By Carla Branch and James Cullum
Alexandria Commonwealth Attorney Randy Sengel has found no evidence to support allegations that Councilwoman Alicia Hughes committed election fraud.
Sengel announced his findings in a letter to J. Gerald Hebert dated July 30, 2009. Hebert represents three Alexandria voters who asked Sengel to conduct the investigation. The three voters alleged that Hughes was not a resident of the City for one year before her May 5, 2009, election and thus may have made false statements on one or more campaign documents.
Sengel began his inquiry into the allegations after Hebert’s June 12, letter to a number of City officials requesting the investigation. “I do not find that the evidence supports any allegation that Ms. Hughes made a willfully false material statement on forms filed in connection with her candidacy for City Council. Accordingly I am closing our inquiry into the matter,” Sengel said in the letter to Hebert.
Hebert responded on behalf of his clients. “Now that a complete review has been completed by the Commonwealth Attorney’s Office, the legal issues have been resolved to our satisfaction,” Hebert said. “As the Commonwealth Attorney’s office investigation found, Ms. Hughes had substantial ties to the State of Maryland in the one year prior to the May 2009 election. In the words of the Commonwealth Attorney: ‘there is evidence to indicate that until recently Ms. Hughes drove a vehicle that was registered in the state of Maryland, owns real estate in Maryland for which she received tax benefits by virtue of the property being listed as her principle place of residence, carried a Maryland driver’s license, and was registered to vote in Maryland.’
“Under Virginia law, a person’s residence is determined by domicile and place of abode. To establish domicile, the Commonwealth Attorney concluded that ‘a person must live in a particular locality with the intention to remain there for an unlimited time.’ Despite what the Commonwealth Attorney’s office found were Ms. Hughes “various ties” to Maryland, his office also found she had lived in Alexandria during that time period for a sufficient period to establish residency.
“All of the evidence of Ms. Hughes various ties to Maryland provided ample basis for three concerned citizens to ask that the issue of her residency and qualifications for office be reviewed. Now that a review has been conducted by the Commonwealth Attorney’s office in accordance with Virginia law, their concerns have been resolved,” Hebert said.
Sengel considered all of the documents that Hughes filed prior to her election. Primarily, however, he reviewed statements that she made on her March 3, 2009, Statements of Candidate Qualification. In that document, Hughes stated that: (1) she is a U.S. citizen; (2) she is at least 18 years of age; (3) she has been a resident of the Commonwealth of Virginia for a year immediately preceding the election for the office she is seeking; (4) she now resides at 200 Yoakum Parkway, 701, Alexandria, Virginia; (5) she is registered to vote at the same address: (6) she has never been convicted of a felony and (7) she has never been adjudicated mentally incompetent and lost her right to vote.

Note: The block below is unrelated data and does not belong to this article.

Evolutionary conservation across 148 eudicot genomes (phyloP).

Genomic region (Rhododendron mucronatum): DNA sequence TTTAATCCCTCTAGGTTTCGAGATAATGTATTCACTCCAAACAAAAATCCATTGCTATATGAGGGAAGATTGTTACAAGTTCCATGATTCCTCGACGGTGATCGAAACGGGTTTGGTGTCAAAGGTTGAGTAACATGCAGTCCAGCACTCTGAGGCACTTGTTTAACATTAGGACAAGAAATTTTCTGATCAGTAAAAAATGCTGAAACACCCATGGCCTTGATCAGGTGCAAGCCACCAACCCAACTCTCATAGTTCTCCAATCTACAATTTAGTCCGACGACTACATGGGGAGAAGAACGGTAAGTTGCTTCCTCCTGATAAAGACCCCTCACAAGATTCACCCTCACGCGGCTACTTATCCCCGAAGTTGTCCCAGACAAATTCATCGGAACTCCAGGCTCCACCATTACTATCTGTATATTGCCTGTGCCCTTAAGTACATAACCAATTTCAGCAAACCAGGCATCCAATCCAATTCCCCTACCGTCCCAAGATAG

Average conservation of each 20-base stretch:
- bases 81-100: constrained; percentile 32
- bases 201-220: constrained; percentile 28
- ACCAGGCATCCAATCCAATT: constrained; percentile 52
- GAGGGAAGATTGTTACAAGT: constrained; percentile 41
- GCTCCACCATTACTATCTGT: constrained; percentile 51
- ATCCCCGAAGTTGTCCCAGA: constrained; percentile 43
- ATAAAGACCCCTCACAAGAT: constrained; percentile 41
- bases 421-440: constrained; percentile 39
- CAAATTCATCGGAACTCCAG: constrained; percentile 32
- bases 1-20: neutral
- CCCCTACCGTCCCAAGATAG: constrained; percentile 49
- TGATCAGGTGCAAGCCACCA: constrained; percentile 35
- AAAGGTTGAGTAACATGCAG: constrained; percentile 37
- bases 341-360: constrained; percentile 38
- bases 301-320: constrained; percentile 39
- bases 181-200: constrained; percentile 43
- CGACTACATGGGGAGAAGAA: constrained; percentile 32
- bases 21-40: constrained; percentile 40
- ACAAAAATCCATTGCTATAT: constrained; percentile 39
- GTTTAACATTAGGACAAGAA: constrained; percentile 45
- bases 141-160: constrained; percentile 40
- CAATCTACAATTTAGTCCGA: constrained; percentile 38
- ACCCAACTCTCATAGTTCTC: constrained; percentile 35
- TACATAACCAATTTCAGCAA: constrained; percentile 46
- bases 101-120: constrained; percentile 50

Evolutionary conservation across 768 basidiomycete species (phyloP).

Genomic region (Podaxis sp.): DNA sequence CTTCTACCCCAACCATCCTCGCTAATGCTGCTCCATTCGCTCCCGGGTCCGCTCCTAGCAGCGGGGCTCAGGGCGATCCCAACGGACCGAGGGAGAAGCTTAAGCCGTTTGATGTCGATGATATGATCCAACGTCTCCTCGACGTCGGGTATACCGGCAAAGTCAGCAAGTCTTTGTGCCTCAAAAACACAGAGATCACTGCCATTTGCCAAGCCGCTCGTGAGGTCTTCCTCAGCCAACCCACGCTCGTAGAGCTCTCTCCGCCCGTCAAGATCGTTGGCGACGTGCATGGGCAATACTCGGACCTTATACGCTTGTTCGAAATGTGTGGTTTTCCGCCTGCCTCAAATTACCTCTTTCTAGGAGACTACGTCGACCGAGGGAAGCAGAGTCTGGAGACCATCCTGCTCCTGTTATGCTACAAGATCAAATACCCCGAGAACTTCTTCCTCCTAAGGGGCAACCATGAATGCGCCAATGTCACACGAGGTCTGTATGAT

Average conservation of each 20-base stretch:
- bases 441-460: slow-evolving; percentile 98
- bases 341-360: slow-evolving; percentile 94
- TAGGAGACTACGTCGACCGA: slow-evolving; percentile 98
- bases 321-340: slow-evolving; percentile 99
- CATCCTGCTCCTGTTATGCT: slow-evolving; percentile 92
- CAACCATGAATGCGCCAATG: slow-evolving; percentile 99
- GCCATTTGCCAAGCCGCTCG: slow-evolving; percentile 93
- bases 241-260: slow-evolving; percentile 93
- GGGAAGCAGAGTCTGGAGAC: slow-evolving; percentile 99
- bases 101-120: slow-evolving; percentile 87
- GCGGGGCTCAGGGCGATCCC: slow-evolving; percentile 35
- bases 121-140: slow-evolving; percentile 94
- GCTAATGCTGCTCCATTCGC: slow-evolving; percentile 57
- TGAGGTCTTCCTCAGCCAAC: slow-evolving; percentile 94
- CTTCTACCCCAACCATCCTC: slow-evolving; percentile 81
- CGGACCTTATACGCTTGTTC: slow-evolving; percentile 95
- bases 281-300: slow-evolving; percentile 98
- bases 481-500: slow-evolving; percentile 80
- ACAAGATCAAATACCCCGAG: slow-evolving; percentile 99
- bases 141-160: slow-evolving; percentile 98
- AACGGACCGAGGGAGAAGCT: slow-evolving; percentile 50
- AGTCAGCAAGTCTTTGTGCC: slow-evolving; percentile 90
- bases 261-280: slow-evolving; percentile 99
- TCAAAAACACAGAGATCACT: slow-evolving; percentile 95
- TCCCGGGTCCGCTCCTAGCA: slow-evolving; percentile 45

“The evidence does not establish that any of these statements are false. Ms. Hughes is clearly a citizen of the United States, over the age of 18 years, and was residing at the Yoakum Parkway address on March 3, 2009. She had registered to vote at that address on May 1, 2008, and had voted at the appropriate precinct for that address in the General Election in November of 2008. Ms. Hughes has not been convicted of a felony and has never been adjudicated mentally incompetent and lost her right to vote.
“Inquiry into Ms. Hughes assertion that she was a resident of the Commonwealth of Virginia for the period of one year immediately preceding the election for the office she sought also indicates ample evidence to support the truth of this assertion. While there is evidence to indicate that until recently Ms. Hughes drove a vehicle that was registered in the State of Maryland, owns real estate in Maryland for which she received tax benefits by virtue of the property being listed as her principal place of residence, carried a Maryland driver’s license and was registered to vote in Maryland, this evidence does not establish that Ms. Hughes resided outside the Commonwealth of Virginia between May 5, 2008 and May 5, 2009,” Sengel wrote.
Hughes did not respond to a request for comments for this story. She still faces a federal investigation into whether she violated the Hatch Act. That law precludes some federal employees from running for elected office as a member of any political party. Hughes, a Republican-backed independent, is a patent examiner at the U. S. Patent and Trademark Office in Alexandria.